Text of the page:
Summary: 3rd in a series on King Saul, "Portrait of a Politician" -- looking at Saul’s failed leadership.
Trinity Baptist Church July 13, 2008
Portrait of a Politician
The Lyin’ King
Norman Schwarzkopf called leadership a potent combination of strategy and character. But, then he said -- if you have to be without one, be without strategy.
It would seem that far too many leaders in our generation prefer to abandon character. A few of you are old enough to remember and American president in the ‘70’s resigning in scandal and disgrace. Another in the 90’s was mired in immorality and dishonesty. The recent business climate has given us CEO’s and corporate leaders so hungry for power and money, they’ll gladly rip off both investors and employees.
The sad thing is -- we’re not shocked anymore if even a pastor or priest commits the vilest of things. You don’t have to look very fare to find a raunchy leader.
It’s not a new phenomenon. Ever since people were given or have taken responsibility and power, their fundamental character – whether good or evil -- has surfaced. As believers, the issue of a leader’s character always comes down to the question of “where is God” in the person’s life? When a leader follows God, it makes all the difference in the world. When that is not the case -- that leader’s story is not going to end well.
We’re studying one of those tragedies. We started three weeks ago studying Saul -- an OT leader who demonstrates classic leadership failure. Saul was Israel’s first king. I’ve called his account a “portrait of a politician” – for several reasons. For one, this was a man who cared more about his image than his character. He’s was more “fluff than stuff.” When his core showed through – like when he was stressed or angry – the picture was not a pretty one….
Saul cared more about what people thought, than what God thought. He was self-absorbed and therefore a jealous leader – and those traits made him cling to power like a drowning person clinging to a life preserver.
You remember how it all began. In 1 Samuel 8, God’s people realized their aging prophet Samuel wouldn’t be around much longer. So they came to him -- and demanded he change their government and appoint a king for them – something Israel had never had, because the Lord God was their King. Their motive for that request was mentioned twice in chapter 8. They wanted to be like all the other nations. To Samuel’s amazement, God told him to grant their request. The man Samuel anointed was Saul.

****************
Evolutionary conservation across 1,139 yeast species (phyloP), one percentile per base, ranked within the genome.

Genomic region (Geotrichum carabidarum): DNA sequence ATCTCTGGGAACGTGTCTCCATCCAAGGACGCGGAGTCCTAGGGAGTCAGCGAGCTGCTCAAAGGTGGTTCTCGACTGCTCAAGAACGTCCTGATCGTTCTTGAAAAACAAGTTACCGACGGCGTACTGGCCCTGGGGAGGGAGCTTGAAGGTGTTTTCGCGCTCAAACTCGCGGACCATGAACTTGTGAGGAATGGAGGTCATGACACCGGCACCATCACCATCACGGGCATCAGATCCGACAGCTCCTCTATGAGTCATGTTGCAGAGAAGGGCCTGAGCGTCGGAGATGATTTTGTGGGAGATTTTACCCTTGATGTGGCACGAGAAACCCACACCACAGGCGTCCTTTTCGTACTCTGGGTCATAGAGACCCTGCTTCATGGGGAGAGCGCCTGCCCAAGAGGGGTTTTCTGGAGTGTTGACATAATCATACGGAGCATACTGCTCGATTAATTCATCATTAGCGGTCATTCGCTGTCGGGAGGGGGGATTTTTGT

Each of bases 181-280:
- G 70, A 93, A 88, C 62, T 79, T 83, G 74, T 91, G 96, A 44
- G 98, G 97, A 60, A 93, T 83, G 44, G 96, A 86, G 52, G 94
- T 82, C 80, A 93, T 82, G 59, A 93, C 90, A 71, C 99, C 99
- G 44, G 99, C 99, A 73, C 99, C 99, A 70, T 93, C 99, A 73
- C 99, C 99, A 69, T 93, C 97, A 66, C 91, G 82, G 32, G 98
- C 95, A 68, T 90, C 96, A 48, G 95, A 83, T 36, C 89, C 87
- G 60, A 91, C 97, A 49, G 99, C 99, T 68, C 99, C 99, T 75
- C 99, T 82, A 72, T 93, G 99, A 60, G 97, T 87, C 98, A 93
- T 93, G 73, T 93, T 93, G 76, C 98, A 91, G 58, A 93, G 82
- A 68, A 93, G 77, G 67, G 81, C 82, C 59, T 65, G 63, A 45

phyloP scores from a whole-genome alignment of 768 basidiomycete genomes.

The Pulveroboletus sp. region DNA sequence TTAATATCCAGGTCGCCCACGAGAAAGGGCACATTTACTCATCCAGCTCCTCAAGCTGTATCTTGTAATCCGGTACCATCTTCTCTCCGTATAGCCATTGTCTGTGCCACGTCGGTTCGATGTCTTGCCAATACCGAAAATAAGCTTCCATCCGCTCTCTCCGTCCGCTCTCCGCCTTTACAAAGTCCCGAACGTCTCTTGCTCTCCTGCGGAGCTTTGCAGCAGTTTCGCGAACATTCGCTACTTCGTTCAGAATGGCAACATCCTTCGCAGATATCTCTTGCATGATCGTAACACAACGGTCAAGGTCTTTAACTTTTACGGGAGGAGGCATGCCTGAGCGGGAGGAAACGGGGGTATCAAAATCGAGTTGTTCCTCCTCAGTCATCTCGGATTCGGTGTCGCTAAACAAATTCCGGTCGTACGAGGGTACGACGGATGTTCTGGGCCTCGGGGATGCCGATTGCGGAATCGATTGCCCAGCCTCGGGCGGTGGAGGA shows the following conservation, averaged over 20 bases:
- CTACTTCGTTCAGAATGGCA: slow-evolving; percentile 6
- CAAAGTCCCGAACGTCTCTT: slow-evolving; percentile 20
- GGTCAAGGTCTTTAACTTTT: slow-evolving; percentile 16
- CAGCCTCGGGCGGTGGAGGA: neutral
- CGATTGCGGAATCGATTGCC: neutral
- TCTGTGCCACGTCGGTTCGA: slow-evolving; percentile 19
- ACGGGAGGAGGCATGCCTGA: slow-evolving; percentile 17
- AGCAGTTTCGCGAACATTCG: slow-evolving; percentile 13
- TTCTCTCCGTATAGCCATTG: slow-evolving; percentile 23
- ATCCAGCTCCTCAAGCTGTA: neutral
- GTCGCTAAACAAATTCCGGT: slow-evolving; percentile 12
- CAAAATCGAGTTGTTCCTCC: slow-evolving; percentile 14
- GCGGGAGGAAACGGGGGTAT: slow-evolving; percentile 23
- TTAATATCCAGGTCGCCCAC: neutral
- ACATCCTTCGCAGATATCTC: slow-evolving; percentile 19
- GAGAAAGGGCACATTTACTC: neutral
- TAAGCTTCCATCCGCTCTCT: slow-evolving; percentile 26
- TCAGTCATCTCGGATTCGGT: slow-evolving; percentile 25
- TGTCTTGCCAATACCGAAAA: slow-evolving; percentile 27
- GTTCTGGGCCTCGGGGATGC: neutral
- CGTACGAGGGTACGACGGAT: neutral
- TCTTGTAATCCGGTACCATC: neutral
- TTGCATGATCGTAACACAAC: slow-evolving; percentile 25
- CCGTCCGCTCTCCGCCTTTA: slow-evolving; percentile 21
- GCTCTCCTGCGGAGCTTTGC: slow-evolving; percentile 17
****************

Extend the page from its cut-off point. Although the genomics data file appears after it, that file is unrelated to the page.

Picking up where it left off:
Saul would likely have been a popular candidate in a political climate like ours. He was a big man -- head and shoulders over every other. He stood out – and he wasn’t afraid to take action. At the beginning, he seemed to be modest. All that fit the scriptural principle we can read just a bit further on in 1 Samuel: it says, man looks on the outward appearance.
Things haven’t changed much in our TV/YouTube generation – outward appearance very often seals the deal. And from all appearances everything looked good – it looked like Israel got the very best choice. But like we saw the first week of our study, God was only giving them what they asked for – but Saul was not the leader they needed. And that was the beginning of his tragic reign.
Two weeks ago, we read that sad account in chapter 13. Samuel the prophet told Saul he’d come to the battlefield where Israel faced a massive Philistine army. Saul had begun with a meager force and when his soldiers saw the Philistine hordes, they began deserting. Saul got desperate – and instead of waiting for God’s man – who would come and offer sacrifices and ask God for a supernatural victory, Saul impulsively offered the sacrifices himself. By his actions, he disregarded God’s and His holiness.
At that point, Samuel told Saul, “It’s over!” He said, God has looked for a man whose heart is fully His, -- and in so many words, he said -- “Saul, you’re not that man.”
Now in 1 Samuel 15, Saul is given another mission from God. It’s precise and clear.
As Zac read chapter 15, you heard the assignment spelled out. It’s in verse 2 -- God’s says, I will punish Amalek for what he did to Israel, how he set himself against him on the way while he was coming up from Egypt. Now go and strike Amalek and utterly destroy all he has, and do no spare him; but put to death both man and woman, child and infant, ox and sheep, camel and donkey.
A little history -- God says this issue extends back to Israel’s exodus from Egypt. The Amalekites had occupied the southern part of Canaan. When the Jewish people set off from Egypt, this was one of the first nations they encountered. The same group would become one of Israel’s neighbors and continue to attack and harass them. Initially, the Amalekites refused to let Israel even move through their territory. When the whole nation was exhausted from the journey and simply requested permission to travel through their territory, they turned them down. Instead they attacked. As late as Gideon the judge’s time, this group remained a thorn in Israel’s side.